Poland breaks ranks, others to follow, as EU faces growing Italy crisis
While Barnier and Juncker present united front against re-opening Brexit deal, Poland hints at potential for compromise. Meanwhile, Italy slips into recession highlighting Brussels need to avert messy UK exit
Poland has become the first major EU country to break ranks with Brussels on British Prime Minister Theresa May's bid to get a compromise on the Northern Irish backstop.
Radio Poland quoted the country's prime minister, Mateusz Morawiecki, as saying on Wednesday: “Together, with the participation of all EU countries, we should try to prevent a ‘hard Brexit.’ We are waiting for proposals that the government of Prime Minister Theresa May is to present to the EU."
Given that it is now widely accepted that Britain will crash out of the EU on March 29 without a deal unless a compromise can be found on the Irish backstop, Morawiecki's call for "all EU countries" to try and prevent a hard Brexit places a jont responsibility on Brussels and London to cross red lines.
This stands at odds with statements from the European Commission and the EU's Brexit negotiating team that there can be no movement whatsoever by Brussels on the deal previously brokered with Mrs. May but rejected by the British parliament. Brussels has attempted to form a united front saying that it is exclusively Britain's responsibility to compromise.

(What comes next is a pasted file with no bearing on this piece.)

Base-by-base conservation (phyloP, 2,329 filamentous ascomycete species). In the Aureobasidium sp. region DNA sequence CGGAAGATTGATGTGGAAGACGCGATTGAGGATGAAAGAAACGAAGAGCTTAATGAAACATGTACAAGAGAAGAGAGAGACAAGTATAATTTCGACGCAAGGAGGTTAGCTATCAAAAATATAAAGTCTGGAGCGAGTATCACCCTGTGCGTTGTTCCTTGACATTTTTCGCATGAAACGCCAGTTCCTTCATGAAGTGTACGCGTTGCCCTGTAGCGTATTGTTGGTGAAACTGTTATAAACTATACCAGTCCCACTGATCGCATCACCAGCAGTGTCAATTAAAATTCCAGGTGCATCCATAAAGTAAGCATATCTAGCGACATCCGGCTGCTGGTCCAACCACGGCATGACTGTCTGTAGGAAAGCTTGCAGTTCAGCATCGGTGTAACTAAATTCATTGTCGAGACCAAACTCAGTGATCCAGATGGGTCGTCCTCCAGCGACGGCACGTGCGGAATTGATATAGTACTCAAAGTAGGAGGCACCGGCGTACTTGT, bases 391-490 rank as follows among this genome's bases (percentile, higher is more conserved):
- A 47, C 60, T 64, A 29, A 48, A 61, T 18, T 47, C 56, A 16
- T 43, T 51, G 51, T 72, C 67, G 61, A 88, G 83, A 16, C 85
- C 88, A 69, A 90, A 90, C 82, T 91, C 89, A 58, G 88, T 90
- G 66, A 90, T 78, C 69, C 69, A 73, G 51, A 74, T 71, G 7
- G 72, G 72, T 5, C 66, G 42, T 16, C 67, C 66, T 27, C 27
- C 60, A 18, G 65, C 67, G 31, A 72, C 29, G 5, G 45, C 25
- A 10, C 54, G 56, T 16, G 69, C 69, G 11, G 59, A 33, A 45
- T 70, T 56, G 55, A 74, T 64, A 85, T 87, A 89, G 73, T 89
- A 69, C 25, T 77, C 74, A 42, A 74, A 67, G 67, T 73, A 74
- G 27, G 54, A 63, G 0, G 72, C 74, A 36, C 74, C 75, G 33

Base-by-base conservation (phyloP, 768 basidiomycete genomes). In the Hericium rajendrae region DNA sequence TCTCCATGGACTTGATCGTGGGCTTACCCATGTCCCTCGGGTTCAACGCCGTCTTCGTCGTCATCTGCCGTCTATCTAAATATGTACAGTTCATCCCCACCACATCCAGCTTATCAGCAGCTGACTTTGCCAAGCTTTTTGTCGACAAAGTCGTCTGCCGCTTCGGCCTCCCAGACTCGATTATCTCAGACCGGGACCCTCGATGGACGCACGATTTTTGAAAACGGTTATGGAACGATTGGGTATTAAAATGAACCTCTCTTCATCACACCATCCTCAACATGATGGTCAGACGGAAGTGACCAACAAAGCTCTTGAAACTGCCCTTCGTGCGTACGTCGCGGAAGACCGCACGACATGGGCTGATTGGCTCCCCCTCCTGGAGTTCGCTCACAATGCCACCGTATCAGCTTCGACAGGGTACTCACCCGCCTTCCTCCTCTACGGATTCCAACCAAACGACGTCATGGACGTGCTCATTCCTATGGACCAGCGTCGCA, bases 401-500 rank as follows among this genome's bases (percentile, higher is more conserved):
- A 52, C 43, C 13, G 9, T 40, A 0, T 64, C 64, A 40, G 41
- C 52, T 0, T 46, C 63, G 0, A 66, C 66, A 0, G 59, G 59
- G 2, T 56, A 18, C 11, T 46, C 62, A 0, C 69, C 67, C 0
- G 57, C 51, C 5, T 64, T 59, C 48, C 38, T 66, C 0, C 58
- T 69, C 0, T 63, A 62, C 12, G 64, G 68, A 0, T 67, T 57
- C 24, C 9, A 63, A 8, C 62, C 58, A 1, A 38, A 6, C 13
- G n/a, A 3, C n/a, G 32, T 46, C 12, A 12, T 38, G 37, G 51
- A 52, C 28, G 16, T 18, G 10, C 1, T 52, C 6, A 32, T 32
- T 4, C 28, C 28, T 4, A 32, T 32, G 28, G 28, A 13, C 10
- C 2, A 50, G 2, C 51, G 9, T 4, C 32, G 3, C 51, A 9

Morawiecki's remarks came after a meeting with German Chancellor Angela Merkel, something which is unlikely to be a coincidence, analysts say.
Merkel, facing a slowing economy at home and ongoing political instability, can ill afford the turmoil for German manufacturers that a chaotic Brexit might cause.
Diplomatic sources in European Union member state embassies in Washington DC told The Commentator that despite the hard line presented by Brussels many EU countries want to get Brexit out of the way as fast as possible, and did not want a fight with Britain.
"Poland may have been the first to speak out, but lots of others are saying the same thing behind the scenes," one diplomatic source said.
One reason the diplomat in question highlighted was the ongoing crisis on Europe's southern flank. Official figures released in Italy on Thursday showed the Eurozone's third largest economy had slipped into recession in the final quarter of 2018. As Italian growth came in at minus 0.2 percent, Prime Minister Giuseppe Conte said the recession would linger well into 2019.
Italy has massive debts and a shaky banking sector, and its government is locked in a bitter dispute with Brussels over its budget and spending plans.
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